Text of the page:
Totems re­claimed as part of Indige­nous sto­ry­telling

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Totem poles were cre­ated by the Indige­nous peo­ple of North Amer­ica’s Pa­cific North­west as a way to doc­u­ment their his­tory, with each mas­sive carv­ing re­call­ing no­table events and com­mem­o­rat­ing an­ces­tors. But over the years, their story be­came one of com­mer­cial­iza­tion and ap­pro­pri­a­tion.“To­day, totem pole kitsch, plas­tic minia­tures, and totem em­blems are on ev­ery­thing from tea tow­els to wa­ter bot­tles, and from pep­per shak­ers to Play­mo­bil kits, and they can be found in vir­tu­ally every tourist shop in Canada,” John Sut­ton Lutz, a pro­fes­sor of his­tory at the Univer­sity of Vic­to­ria and the au­thor of “Makúk: A New His­tory of Abo­rig­i­nal-white Re­la­tions,” wrote re­cently in the Tyee, a Cana­dian me­dia pub­li­ca­tion.Such tchotchkes also can be found in the on­line stores of North Amer­ica’s ma­jor sports leagues, some af­fixed with the lo­gos and sym­bols of teams that have taken on In­dian nick­names.The Cleve­land In­di­ans totem pole is topped by Slider, the fran­chise’s long­time mas­cot. Chief Wa­hoo, the team’s logo fea­tur­ing a smil­ing In­dian, is not pic­tured; MLB Com­mis­sioner Rob Man­fred and team owner Paul Dolan an­nounced ear­lier this year that the team would be re­tir­ing the im­age af­ter this sea­son. All mer­chan­dise with an MLB team logo on it is sub­ject to “ab­so­lute ap­proval” from Ma­jor League Prop­er­ties Inc., ac­cord­ing to a li­cence agree­ment posted on the Se­cu­ri­ties and Ex­change Com­mis­sion’s web­site.The pro sports totem poles didn’t sit well with Re­becca Thomas, a Mi’kmaq woman and for­mer poet lau­re­ate of Hal­i­fax who re­cently spot­ted some Nhl-themed items at a Law­tons drug­store in the city. Law­tons quickly re­sponded to Thomas via Twit­ter, say­ing it would pull the totem poles from its stores and apol­o­giz­ing.W. Ron Allen is the chair­man of the Jamestown S’klal­lam Tribe in Wash­ing­ton state, which has more than 40 totems on its prop­er­ties. He’s also the trea­surer of the Na­tional Congress of Amer­i­can In­di­ans, which has had a long-stand­ing op­po­si­tion to ath­letic teams with Na­tive Amer­i­can nick­names, lo­gos and sym­bols. He said that, while he had not seen the sports-themed totems, their mere ex­is­tence was prob­lem­atic.“From our per­spec­tive, we’re of­fended by it,” he said. “We have been fight­ing for years to elim­i­nate the use of Amer­i­can In­dian im­ages for the pur­pose of com­mer­cial­iza­tion. That has some­thing that has al­ways been of­fen­sive to us.“We think it’s ab­so­lutely in­ap­pro­pri­ate,” he con­tin­ued. “It’s in­ap­pro­pri­ate for oth­ers to use our im­age, one, with­out our au­thor­ity and two, for think­ing they’re hon­our­ing us when then they’re not.”He added that the fact that there are totems de­voted to teams with In­dian nick­names is “more of­fen­sive, with­out a doubt.”“For the gen­eral pub­lic, who don’t know the cul­tural back­ground, totem poles are a creative, artis­tic way for Na­tive Amer­i­cans to tell sto­ries about their cul­ture and their his­tory,” he said.“They’re in­tended as a way of ar­tic­u­lat­ing his­tory, such as hon­our­ing chiefs, hon­our­ing war­riors, hon­our­ing medicine peo­ple ... So for a com­mer­cial en­tity to mis­use a totem as a cul­tural piece is in­ap­pro­pri­ate, it’s wrong on a lot of dif­fer­ent lev­els. It sends con­fus­ing mixed mes­sages for the gen­eral pub­lic. They might buy it and think, ‘I got some­thing Na­tive and it rep­re­sents my favourite sports team.’”The col­lectibles are made by a com­pany called Ev­er­green En­ter­prises, which has long held li­cens­ing agree­ments with the NHL, NFL, MLB and NCAA.Along with the totem poles, Ev­er­green sells numer­ous prod­ucts that are af­fixed with team lo­gos, in­clud­ing Christ­mas tree or­na­ments, flags, bot­tle open­ers and wine-bot­tle hold­ers. Home De­pot, Fa­nat­ics (which op­er­ates the on­line stores for the ma­jor sports leagues) and Ev­er­green En­ter­prises did not re­spond to re­quests for com­ment.Ac­cord­ing to Lutz, the ap­pro­pri­a­tion of totem poles into a sym­bol of In­dian life and Cana­dian cul­ture at large be­gan in the early 20th cen­tury, when rail­roads be­gan bring­ing tourists to the First Na­tions tribal ar­eas of Bri­tish Co­lum­bia and south­ern Alaska where the poles stood. Soon the poles be­gan ap­pear­ing in mu­seum ex­hibits in Canada’s eastern cities and else­where around the globe, on postage stamps and on the cov­ers of tourists’ guide­books.At the same time, the Cana­dian gov­ern­ment was striv­ing “to erase First Na­tions from Canada,” Lutz writes, via laws that banned tribal cer­e­monies - in­clud­ing the pot­latch cer­e­monies of­ten held when totem poles are raised, which were il­le­gal in Canada from 1885 to 1951 and pre­vented the First Na­tions peo­ple from hir­ing lawyers to re­claim their land.Allen said that he’s not against the gen­eral com­mer­cial­iza­tion of totem poles, per se, but that he would pre­fer such items be crafted by Na­tive artists, con­sid­er­ing their im­por­tance to In­dian cul­ture.“It’s ex­tremely dis­ap­point­ing that they’re even out there,” Allen said.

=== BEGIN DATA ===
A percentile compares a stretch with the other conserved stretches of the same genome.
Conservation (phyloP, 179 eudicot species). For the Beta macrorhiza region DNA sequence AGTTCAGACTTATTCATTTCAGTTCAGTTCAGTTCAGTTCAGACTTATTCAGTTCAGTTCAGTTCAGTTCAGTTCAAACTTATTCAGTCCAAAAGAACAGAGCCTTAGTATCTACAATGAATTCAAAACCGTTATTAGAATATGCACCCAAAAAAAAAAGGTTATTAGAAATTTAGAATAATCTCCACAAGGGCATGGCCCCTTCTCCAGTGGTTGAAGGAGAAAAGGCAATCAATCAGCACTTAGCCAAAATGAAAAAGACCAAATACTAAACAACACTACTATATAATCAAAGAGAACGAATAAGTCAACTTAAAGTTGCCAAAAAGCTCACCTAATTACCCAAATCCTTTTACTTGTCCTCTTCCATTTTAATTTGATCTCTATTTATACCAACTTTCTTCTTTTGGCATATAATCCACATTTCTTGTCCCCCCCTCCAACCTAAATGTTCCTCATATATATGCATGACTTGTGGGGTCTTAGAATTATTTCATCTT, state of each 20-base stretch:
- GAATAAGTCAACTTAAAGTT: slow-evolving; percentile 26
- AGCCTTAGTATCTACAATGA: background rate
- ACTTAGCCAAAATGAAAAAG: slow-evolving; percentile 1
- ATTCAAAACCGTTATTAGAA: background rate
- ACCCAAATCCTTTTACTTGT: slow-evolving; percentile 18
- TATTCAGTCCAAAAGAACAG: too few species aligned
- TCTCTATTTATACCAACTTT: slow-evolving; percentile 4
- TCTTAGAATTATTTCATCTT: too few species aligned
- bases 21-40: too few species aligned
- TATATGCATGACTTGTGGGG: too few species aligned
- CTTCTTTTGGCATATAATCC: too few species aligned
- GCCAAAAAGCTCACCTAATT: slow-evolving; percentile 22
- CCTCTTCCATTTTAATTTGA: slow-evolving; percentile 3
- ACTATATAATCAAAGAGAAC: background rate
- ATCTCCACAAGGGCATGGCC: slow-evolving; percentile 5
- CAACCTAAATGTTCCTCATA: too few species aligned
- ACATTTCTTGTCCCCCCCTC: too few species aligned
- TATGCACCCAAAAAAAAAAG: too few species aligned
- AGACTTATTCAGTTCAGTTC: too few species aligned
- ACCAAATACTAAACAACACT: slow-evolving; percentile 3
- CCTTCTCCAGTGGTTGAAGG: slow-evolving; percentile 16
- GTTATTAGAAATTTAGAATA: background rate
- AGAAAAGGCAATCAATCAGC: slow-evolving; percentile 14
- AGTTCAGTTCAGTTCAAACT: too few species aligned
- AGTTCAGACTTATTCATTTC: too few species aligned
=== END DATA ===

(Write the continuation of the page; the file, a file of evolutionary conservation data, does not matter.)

This totem pole in Stan­ley Park makes a strik­ing im­age set against the moun­tains. There is a move­ment against the com­mer­cial­iza­tion of the Indige­nous carv­ing.

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